Daily Archives: October 9, 2020

Extreme poverty amid COVID-19: What can be done


Published on Oct 9, 2020

Extreme poverty will rise this year for the first time in over 20 years, says the World Bank, due to coronavirus. What can be done to reverse the setback?

Guests: Professor LIU BAOCHENG University of Intl Business & Economics

Professor JOSEF MAHONEY East China Normal University

VICTOR GAO Chair Professor, Soochow University

Republican senators with COVID-19 may be unable to vote for SCOTUS pick

CBC News: The National

Published on Oct 9, 2020

As Republicans rush to confirm Amy Coney Barrett as the next U.S. Supreme Court justice, COVID-19 could play a pivotal role in the outcome. Some Republican senators with the virus may be unable to cast their vote in person, as required.

India struggles for control after COVID-19 cases reach second highest in the world

CBC News: The National

Published on Oct 9, 2020

India has the world’s second-highest number of COVID-19 cases, growing by a seven-day average of 69,368. Yet despite a stigma against contracting coronavirus, few people seem to be taking precautions seriously.

World Food Program Wins 2020 Nobel Peace Prize | NowThis

NowThis News

Published on Oct 9, 2020

This year’s Nobel Peace Prize went to the World Food Program, a UN org that combats hunger worldwide by helping feed nearly 100M people across 88 countries.

Africa in the Time of Cholera (African Studies): Myron Echenberg

Written in a style attractive to non-specialists, this book combines evidence from natural and social sciences to examine the impact on Africa of seven cholera pandemics since 1817, particularly the current impact of cholera on such major countries as Senegal, Angola, Mozambique, Congo, Zimbabwe, and South Africa. Cholera’s explosion in Africa involves such variables as migration, armed conflict, climate change, and changing disease ecology. Myron Echenberg highlights the irony that this once-terrible scourge, having receded from most of the globe, now kills thousands of Africans annually – Africa now accounts for more than 90 percent of the world’s cases and deaths – and leaves many more with severe developmental impairment.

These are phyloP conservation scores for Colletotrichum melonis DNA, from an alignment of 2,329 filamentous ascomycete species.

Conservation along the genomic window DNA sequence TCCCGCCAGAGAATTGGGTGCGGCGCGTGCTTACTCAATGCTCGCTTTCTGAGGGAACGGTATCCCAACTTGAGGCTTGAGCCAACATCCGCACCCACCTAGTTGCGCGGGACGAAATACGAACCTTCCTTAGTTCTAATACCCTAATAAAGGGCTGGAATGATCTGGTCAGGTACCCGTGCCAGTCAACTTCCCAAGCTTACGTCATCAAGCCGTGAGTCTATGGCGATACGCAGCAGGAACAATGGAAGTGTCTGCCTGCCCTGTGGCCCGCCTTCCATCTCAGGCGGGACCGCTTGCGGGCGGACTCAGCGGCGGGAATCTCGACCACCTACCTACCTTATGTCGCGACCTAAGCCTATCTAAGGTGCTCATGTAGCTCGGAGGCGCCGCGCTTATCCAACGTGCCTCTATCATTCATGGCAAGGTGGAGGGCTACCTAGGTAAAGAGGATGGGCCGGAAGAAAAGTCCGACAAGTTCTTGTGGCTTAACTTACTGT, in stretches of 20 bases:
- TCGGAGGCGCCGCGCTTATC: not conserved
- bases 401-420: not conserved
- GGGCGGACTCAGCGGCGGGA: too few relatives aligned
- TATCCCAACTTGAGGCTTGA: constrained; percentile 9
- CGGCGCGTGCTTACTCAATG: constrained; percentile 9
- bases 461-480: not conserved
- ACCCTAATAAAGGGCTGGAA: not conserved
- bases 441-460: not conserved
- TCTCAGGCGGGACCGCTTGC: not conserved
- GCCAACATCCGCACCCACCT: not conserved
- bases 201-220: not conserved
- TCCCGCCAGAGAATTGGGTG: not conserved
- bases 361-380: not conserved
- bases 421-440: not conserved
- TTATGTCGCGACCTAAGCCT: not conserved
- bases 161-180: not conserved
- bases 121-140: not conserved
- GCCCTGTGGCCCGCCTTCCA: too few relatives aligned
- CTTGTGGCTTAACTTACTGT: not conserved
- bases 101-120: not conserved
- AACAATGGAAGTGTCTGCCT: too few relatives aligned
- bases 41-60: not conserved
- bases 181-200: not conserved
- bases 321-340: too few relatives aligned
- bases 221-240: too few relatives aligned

Responsibility for the suffering of thousands of infants and children who survive the disease but are left with acute developmental impairment is shared by Western lending and health institutions and by often venal and incompetent African leadership. Cholera is no longer a bio-medical riddle. Inexpensive and effective oral rehydration therapy can now control the impact of cholera, while modest investment in potable water and sewage infrastructure helps prevent major outbreaks. If the threat of this old scourge is addressed with more urgency, great progress in the public health of Africans can be achieved.

Myron Echenberg is former Chair of the History Department at McGill University, where he is now Professor Emeritus. He is a former editor of the Canadian Journal of African Studies and previously served as President of the Canadian Association of African Studies. Professor Echenberg is the author of Plague Ports: The Global Urban Impact of Bubonic Plague, 1894-1901; Black Death, White Medicine: Bubonic Plague and the Politics of Public Health in Colonial Senegal, 1914-1945; and Colonial Conscripts: The Tirailleurs Sénégalais in French West Africa, 1857-1960, which won the Herskovits Award of the African Studies Association for the outstanding original scholarly work published during 1991.

  • Paperback : 230 pages
  • ISBN-10 : 0521188202